The nurse educators then developed five biweekly educational challenges based on Joint Commission standards and regulations. The first four topics were 1-Medication Management, including two patient identifiers, safe medication preparation, approved abbreviations, therapeutic duplication, and oxygen cylinder segregation; 2- Safety, Infection Control and Environment of Care; 3-Patient Care Specifics, including the National Patient Safety Goals; and 4-Restraint Management, including provider order requirements, patient safety precautions, and documentation standards. The last biweekly educational challenge was a review of all the topics to reinforce comprehension and clinical application. The educational challenges were emailed in a PowerPoint format incorporating both an instructive method and a caricature horse theme. To measure learning and understanding of each topic an electronic test was also included. In addition, mock onsite surveys were conducted during each biweekly session to further validate understanding.

Results were shared every two weeks to provide immediate feedback and recognize each team’s progress. All participants were acknowledged and given a token incentive, such as a pocket hand sanitizer. At the completion of all of the challenges, each member of the team with the most participation was recognized and presented with a gift card. In addition, all registered nurses and nurse technicians who achieved a 100% test score on all of the biweekly challenges received a participation prize.

The ten week long educational session was successful, resulting in a 90% average participation rate amongst the 86 nursing staff members and an 88% test average. The overall feedback included the following statements: “the program presentation was in an easy to learn formatting”, “convenient,” (available when the learner was ready to learn), “applicable to current practice”, “reinforced safe patient care,” and “highlighted new patient safety goals, ”while providing a fun and slightly competitive game between co-workers.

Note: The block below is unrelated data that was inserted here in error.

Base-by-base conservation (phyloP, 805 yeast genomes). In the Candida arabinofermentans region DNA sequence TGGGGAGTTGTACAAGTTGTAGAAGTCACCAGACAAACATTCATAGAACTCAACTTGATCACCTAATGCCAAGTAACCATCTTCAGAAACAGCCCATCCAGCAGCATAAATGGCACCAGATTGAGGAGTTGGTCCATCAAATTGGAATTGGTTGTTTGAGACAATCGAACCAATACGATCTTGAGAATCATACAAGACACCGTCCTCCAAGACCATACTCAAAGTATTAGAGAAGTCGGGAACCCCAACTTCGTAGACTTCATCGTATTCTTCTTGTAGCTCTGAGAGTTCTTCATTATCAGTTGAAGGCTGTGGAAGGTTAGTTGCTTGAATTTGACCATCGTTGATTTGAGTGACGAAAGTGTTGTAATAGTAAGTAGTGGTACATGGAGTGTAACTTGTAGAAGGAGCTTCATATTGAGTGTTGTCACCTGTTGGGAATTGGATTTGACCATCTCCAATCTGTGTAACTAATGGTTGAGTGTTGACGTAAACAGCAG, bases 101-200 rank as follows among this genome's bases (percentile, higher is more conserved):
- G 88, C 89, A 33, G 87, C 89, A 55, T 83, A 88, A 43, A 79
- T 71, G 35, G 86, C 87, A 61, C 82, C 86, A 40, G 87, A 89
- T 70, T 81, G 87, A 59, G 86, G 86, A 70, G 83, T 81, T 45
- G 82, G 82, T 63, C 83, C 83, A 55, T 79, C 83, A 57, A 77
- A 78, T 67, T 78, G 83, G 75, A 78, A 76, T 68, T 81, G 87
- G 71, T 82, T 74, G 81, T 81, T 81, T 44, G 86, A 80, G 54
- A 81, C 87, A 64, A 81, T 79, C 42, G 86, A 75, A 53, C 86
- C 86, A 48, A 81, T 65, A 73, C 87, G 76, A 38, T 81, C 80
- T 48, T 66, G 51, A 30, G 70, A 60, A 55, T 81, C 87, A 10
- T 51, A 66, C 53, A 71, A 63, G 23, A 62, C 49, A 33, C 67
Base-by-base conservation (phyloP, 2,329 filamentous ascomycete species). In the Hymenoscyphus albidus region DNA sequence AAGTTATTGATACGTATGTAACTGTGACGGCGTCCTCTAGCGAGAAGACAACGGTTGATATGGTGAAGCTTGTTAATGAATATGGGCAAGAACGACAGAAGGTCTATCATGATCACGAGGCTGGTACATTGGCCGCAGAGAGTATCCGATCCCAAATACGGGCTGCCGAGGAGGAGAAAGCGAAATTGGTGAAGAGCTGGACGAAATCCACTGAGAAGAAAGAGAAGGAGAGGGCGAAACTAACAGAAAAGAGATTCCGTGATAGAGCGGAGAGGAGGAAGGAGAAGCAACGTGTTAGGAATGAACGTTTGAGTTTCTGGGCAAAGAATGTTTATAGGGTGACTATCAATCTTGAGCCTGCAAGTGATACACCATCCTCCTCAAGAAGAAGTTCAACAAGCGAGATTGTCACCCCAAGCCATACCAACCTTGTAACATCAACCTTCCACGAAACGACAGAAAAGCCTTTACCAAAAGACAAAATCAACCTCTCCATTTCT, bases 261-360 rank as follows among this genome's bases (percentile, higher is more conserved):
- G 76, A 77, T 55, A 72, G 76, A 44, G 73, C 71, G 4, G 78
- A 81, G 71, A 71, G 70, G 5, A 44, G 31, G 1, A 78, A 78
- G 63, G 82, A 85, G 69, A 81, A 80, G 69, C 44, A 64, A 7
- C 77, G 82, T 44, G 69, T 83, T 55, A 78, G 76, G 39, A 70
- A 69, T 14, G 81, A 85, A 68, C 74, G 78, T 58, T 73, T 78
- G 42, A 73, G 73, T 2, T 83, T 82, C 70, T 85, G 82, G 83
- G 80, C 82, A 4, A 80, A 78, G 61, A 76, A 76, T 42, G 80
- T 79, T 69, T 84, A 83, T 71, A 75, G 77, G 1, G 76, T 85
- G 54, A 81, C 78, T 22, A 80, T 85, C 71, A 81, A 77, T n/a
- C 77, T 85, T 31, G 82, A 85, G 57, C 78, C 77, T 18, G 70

The Joint Commission triennial survey was conducted approximately five weeks after the conclusion of the educational sessions and confirmed our hospital meets the performance standards that promote safe and effective care of the highest quality and value. In fact, some projects were specifically recognized as best practices that were shared through The Joint Commission Leading Practice Library. Successful accreditation is significant as the Joint Commission standards are “the basis of an objective evaluation process that help health care organizations measure, assess and improve performance. The standards focus on important patient, individual, or resident care and organization functions that are essential to providing safe, high quality care” (The Joint Commission 2016). This accomplishment provides the nursing staff with the confidence and assurance that our healthcare delivery is safe, effective and of the highest quality.
  1. Knowles M. The Adult Learner: A Neglected Species. ERIC. 1973.
  2. Magnussen L. Applying the Principles of Significant Learning in the e-Learning Environment.  J Nurs Educ. 2008;47(2):82-86.
  3. The Joint Commission. Comprehensive Accreditation Manual for Hospitals:  Standards, Elements of Performance, Scoring and Accreditation Policies. Oak Brook, Illinois. Joint Commission Resources. 2016